New publications from Prof. András Szász et al.
International Journal of Clinical Medicine published two articles written by Professor András Szász et al.
Parametrization of Survival Measures, Part I: Consequences of Self-Organizing
Authors: Andras Szasz, Oliver Szasz
Abstract: Lifetime analyses frequently apply a parametric functional description from measured data of the Kaplan-Meier non-parametric estimate (KM) of the survival probability. The cumulative Weibull distribution function (WF) is the primary choice to parametrize the KM. but some others (e.g. Gompertz, logistic functions) are also widely applied. We show that the cumulative two- parametric Weibull function meets all requirements. The Weibull function is the consequence of the general self-organizing behavior of the survival, and consequently shows self-similar death-rate as a function of the time. The ontogenic universality as well as the universality of tumor-growth fits to WF. WF parametrization needs two independent parameters, which could be obtained from the median and mean values of KM estimate, which makes an easy parametric approximation of the KM plot. The entropy of the distribution and the other entropy descriptions are supporting the parametrization validity well. The goal is to find the most appropriate mining of the inherent information in KM-plots. The two-parameter WF fits to the non-parametric KM survival curve in a real study of 1180 cancer patients offering satisfactory description of the clinical results. Two of the 3 characteristic parameters of the KM plot (namely the points of median, mean or inflection) are enough to reconstruct the parametric fit, which gives support of the comparison of survival curves of different patient’s groups.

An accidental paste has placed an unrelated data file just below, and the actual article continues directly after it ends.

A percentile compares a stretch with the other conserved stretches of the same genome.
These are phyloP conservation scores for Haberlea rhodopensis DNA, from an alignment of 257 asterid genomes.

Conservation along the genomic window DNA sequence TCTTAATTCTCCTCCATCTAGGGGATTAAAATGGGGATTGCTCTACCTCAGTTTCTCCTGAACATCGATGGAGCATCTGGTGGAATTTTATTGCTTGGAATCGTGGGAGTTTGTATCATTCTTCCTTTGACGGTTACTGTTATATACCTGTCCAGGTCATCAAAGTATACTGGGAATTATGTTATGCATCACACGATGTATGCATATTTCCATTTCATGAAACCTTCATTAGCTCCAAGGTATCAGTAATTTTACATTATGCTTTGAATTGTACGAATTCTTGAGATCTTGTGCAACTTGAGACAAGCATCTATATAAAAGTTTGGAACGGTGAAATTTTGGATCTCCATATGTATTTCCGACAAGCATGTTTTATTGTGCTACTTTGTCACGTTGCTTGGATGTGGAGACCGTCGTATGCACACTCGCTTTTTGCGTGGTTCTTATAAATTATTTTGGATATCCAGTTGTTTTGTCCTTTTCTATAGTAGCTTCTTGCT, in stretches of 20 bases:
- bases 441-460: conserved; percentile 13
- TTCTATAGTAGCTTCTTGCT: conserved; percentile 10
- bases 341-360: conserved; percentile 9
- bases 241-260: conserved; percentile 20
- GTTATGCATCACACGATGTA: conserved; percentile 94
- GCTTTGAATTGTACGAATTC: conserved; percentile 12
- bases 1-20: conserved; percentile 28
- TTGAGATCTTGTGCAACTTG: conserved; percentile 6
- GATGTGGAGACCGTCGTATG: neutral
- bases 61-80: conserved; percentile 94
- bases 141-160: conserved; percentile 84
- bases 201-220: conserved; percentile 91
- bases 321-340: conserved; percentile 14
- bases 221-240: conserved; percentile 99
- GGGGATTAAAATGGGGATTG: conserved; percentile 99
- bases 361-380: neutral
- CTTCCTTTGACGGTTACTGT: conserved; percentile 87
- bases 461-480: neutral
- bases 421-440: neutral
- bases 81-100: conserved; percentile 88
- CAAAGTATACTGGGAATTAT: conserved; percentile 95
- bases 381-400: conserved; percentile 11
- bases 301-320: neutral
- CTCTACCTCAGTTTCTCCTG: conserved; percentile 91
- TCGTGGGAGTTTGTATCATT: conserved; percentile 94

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Parametrization of Survival Measures (Part II): Single Arm Studies
Authors: Andras Szasz, Gyula P. Szigeti, Marcell A. Szasz
Abstract: In some clinical applications in oncology randomized, double armed, and double-blind trials are not possible. In case of device applications, double-blinded conditions are nonrealistic, and with many times the randomization also has complications due to the high-line treatments where the reference cohort is not available; the active “arm” has mainly palliative initiative. Sometimes highly personalized therapies block the collection of the homogeneous group and limit its double-arm randomization. Our objective is to discuss the situations of the single arm evaluation and to give methods for the mining of information from this to increase the level of evidence of the measured dataset. The basic idea of the data-separation is the appropriate parameterization of the non-parametric Kaplan-Meier survival pattern by the poly-Weibull fit.